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Amyotrophic lateral sclerosis/ Lou Gehrig’s Disease: Genetics & heredity

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Sclerosis is a generic medical term referring to the hardening or induration of tissue as a result of the body’s attempt to repair wear and tear. The condition is an autoimmune response and many scleroses can be quite debilitating especially if left untreated. Types of scleroses include multiple sclerosis, tuberous sclerosis and Amyotrophic lateral sclerosis.

Amyotrophic lateral sclerosis (Lou Gehrig’s Disease)

This is a condition the affects both the brain and spinal cord, mainly targeting neurons. This neurodegenerative condition causes death of the neurons which connect the brain to the spinal cord and the rest of the body in an extremely complex network.  The disease is similar to other diseases that affect the neurons such as Parkinson’s and Muscular dystrophy. The condition affects only the body and a person’s mental faculties and cognitive abilities do not change when afflicted with this condition.  The age of onset for the condition is usually the late forties. In exceptional cases, the disease manifests itself in young children; in such cases it is called juvenile Amyotrophic lateral sclerosis.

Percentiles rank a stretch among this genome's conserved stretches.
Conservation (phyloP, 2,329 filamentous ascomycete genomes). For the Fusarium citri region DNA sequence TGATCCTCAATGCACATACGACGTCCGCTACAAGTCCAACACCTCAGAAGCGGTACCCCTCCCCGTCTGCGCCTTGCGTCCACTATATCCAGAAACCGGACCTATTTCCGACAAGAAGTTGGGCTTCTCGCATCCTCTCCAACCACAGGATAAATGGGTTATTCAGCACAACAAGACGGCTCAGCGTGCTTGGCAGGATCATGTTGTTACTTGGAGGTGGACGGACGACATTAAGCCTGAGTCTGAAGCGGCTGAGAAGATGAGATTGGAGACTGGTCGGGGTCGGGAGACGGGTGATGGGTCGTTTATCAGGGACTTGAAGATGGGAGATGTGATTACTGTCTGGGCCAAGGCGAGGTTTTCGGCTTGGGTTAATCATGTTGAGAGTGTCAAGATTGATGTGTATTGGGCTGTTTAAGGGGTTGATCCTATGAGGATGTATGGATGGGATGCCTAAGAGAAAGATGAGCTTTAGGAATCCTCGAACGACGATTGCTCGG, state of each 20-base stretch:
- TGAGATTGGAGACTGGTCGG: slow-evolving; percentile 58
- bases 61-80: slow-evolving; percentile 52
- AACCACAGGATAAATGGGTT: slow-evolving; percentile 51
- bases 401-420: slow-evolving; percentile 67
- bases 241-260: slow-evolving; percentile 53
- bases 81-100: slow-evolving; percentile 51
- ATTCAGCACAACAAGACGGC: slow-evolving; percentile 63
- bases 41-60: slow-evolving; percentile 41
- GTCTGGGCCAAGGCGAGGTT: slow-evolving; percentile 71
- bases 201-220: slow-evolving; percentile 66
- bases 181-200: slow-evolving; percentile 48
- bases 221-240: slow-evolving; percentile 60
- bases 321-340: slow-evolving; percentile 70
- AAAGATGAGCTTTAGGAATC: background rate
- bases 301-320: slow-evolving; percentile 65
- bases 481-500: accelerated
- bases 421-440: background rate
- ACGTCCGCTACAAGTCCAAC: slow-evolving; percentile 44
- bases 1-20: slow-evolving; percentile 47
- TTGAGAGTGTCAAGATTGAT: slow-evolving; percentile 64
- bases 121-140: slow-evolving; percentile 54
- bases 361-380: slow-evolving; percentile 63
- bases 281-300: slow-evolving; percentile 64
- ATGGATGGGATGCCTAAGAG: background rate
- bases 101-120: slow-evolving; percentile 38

Genetic links

Most cases of Amyotrophic lateral sclerosis are sporadic, in other words their onset is just random and not due to any hereditary factors or genetic inheritance. However, around 10% of cases are causes by a hereditary gene and studies have shown the tendency towards a family history. The majority of cases of ALS are sporadic – in other words, caused by a random mutation on a gene which is due to unknown causes. Studies have singled out a gene which is believed to be responsible for familial (hereditary) ALS in around twenty percent of cases: SOD1 (superoxide dismutase) gene.  A number of other gene mutations such as FUS, ANG, ALS2 have also been linked to the condition but the genes responsible for around thirty percent of hereditary cases are still unknown. Genetic testing and analysis of DNA from blood samples is still being carried out extensively to learn more about the genes responsible. A genetic counsellor might advise genetic testing for one of these genes or perhaps on several, depending on the health evaluation and inheritance pattern of that person. In the prenatal stage, women can have prenatal genetic testing to determine whether her unborn is carried of the disease or not –however, a genetic test can only be advised if the particular mutation in the family is know. Many companies offer genetic testing by using a simple DNA sample to determine the presence of certain disease causing genes. Such companies specialise in these kind of tests; however, ensure to confirm that they actually offer the DNA test for the specific disease you require.